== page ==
EVERETT — Hardly anyone knew Corey Lee was struggling.
He didn’t fit stereotypes about people coping with addiction. He was a gifted kid, an athlete, an Eagle Scout.
“It felt like we as parents were failures,” said his mom, Cathi. “And I think that’s why we kept that a secret.”
But after Corey overdosed in his Eastern Washington University dorm room in 2015, that secret became impossible to keep. Once word got out on social media, his parents made the difficult decision to go public with what they were going through.
Corey died two weeks after his overdose at age 20.
Now, Cathi Lee draws on her experience to help others. Six years ago, she and Debbie Warfield came up with the idea to organize a local event to mark International Overdose Awareness Day, which takes place on Aug. 31 each year. Lindsey Arrington, founder of recovery support organization Hope Soldiers, later joined them.
Arrington is in recovery from the opioid addiction she grappled with in her teens and early 20s.
This year’s event includes a resource fair, a candlelight vigil and speakers like County Executive Dave Somers, who also lost a family member to addiction. It’s scheduled to begin at 5 p.m. Thursday at the Snohomish County Plaza, 3000 Rockefeller Ave. It will be the seventh annual event, called “A Night to Remember, A Time to Act.”
Warfield’s story mirrors Lee’s in many ways. Like Corey, Spencer Warfield attended Everett High School. He, too, played sports and was a good student. He dreamed of being a firefighter like his great-grandfather.
His life was cut short before he got the chance. Spencer died in 2012 at age 24 after a heroin overdose.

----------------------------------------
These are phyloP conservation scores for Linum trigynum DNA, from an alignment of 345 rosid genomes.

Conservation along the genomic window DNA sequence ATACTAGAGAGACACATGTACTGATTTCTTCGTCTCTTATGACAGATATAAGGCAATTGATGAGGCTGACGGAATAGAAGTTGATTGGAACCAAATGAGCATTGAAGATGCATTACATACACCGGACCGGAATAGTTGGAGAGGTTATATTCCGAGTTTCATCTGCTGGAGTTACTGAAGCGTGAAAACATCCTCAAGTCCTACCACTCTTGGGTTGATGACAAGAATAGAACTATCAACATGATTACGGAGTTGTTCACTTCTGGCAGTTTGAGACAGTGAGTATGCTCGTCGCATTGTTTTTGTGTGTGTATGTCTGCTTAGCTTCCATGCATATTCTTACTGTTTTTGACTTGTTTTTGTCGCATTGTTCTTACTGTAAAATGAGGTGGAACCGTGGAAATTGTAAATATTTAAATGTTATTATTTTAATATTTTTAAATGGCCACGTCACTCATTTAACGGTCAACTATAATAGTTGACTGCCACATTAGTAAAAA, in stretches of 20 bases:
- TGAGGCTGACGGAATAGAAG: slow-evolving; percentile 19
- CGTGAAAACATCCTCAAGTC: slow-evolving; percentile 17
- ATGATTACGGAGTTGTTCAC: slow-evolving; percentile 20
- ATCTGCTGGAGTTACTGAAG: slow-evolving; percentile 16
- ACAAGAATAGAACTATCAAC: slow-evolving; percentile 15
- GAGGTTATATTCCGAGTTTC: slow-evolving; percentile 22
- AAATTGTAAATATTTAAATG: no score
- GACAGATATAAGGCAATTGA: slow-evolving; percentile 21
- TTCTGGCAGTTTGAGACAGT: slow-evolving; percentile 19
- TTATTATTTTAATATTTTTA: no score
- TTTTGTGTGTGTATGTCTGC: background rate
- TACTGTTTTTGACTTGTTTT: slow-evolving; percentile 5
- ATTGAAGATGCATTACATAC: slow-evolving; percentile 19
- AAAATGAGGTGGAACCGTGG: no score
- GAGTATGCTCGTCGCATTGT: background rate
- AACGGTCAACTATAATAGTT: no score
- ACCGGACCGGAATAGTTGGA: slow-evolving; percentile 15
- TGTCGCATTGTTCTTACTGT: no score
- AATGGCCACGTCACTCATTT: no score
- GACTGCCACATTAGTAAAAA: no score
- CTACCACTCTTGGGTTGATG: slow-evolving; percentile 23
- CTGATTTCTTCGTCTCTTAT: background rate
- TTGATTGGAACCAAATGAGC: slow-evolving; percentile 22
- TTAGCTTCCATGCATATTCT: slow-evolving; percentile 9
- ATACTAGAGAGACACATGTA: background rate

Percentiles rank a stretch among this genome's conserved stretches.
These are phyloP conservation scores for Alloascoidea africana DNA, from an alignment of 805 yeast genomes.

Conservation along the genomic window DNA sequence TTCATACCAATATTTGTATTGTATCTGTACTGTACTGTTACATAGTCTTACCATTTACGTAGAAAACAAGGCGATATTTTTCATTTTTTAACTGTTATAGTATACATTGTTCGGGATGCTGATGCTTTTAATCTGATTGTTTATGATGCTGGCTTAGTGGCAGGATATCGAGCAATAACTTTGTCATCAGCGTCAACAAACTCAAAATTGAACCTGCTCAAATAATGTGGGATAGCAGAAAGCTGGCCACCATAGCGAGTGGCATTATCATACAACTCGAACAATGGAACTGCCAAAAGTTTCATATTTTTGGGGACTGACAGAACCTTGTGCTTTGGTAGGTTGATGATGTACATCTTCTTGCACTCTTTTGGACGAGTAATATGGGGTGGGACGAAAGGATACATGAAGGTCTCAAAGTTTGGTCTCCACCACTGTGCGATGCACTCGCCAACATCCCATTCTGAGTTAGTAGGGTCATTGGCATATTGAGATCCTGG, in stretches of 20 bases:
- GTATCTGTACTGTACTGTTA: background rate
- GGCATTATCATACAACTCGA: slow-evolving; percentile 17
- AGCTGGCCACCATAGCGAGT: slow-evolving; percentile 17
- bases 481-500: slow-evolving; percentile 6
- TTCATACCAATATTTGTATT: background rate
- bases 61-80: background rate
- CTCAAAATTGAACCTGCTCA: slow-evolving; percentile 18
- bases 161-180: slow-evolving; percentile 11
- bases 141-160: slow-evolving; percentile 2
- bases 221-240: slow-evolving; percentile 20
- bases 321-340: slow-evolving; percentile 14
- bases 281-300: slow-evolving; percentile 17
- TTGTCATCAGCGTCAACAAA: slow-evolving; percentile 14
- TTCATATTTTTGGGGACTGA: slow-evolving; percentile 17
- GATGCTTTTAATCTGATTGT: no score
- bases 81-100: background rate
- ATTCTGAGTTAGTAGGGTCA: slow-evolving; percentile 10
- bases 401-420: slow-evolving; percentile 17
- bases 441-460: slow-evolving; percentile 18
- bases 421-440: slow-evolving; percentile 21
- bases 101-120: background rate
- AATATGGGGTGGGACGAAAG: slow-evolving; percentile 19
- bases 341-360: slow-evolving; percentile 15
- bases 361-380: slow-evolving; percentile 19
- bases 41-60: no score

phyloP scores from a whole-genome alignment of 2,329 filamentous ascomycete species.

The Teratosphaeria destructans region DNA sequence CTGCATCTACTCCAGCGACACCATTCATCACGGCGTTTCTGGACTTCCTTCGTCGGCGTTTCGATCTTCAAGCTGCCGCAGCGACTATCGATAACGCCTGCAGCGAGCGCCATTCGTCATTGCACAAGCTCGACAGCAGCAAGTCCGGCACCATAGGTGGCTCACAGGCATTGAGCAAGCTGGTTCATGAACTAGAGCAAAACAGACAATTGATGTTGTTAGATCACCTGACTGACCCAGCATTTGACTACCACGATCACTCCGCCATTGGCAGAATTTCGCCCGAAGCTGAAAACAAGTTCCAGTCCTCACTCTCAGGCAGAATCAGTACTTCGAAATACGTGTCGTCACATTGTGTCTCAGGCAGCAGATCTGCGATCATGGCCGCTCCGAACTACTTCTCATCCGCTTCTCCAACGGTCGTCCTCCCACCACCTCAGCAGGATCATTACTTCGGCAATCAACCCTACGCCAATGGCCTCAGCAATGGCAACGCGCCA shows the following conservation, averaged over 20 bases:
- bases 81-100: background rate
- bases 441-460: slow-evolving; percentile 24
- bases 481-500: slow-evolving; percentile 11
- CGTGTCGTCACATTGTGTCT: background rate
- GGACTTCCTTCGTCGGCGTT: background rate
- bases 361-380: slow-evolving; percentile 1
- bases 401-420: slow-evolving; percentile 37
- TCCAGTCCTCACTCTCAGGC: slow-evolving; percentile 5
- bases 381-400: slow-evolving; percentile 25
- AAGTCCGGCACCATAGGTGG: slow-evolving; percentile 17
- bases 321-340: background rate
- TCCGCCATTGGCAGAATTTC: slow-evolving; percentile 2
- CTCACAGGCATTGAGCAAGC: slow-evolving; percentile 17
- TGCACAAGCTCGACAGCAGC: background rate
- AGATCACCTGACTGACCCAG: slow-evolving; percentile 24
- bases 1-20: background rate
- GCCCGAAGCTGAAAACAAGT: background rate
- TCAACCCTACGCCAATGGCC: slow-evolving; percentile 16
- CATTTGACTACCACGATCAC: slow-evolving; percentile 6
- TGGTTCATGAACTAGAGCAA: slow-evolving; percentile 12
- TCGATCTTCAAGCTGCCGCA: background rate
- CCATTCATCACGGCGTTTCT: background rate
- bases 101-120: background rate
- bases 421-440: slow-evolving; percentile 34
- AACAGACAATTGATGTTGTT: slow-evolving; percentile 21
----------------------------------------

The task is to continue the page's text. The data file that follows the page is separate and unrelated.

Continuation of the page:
Warfield, Lee and Arrington all believe in the importance of dispelling myths about addiction. It can happen to anybody, they said.
“Everybody knows somebody that’s struggling with addiction,” Arrington said.
Fighting stigma isn’t the only goal. Prevention is also a priority.
It’s an issue that’s only getting more pressing, as the fentanyl crisis has worsened an already dire situation.
Across Snohomish County, 205 people have died of drug overdoses so far this year, according to the county medical examiner’s office. More than half of those deaths involved fentanyl. Last year, 284 people died of overdoses. Of those, 189 involved fentanyl.
The country needs to have a “unified approach” to overdose prevention, Lee suggested, similar to the response to COVID-19.
The event also provides an opportunity for families who have lost loved ones to overdoses to connect with each other. Lee and Warfield both know how meaningful that is.
Meeting Warfield helped Lee understand “there was life after you lose a child.”
Gretchen Saari knows about living with grief better than most. She has lost two sons to heroin overdoses, one in 2009 and the other in 2017.
Behind every overdose death, she said, “there’s a family there whose life is never the same.”
As time passes, she said, you begin to remember your loved one separately from their addiction.
“Addiction is like a big storm cloud,” she said, “and the real person, it’s hard to see sometimes.”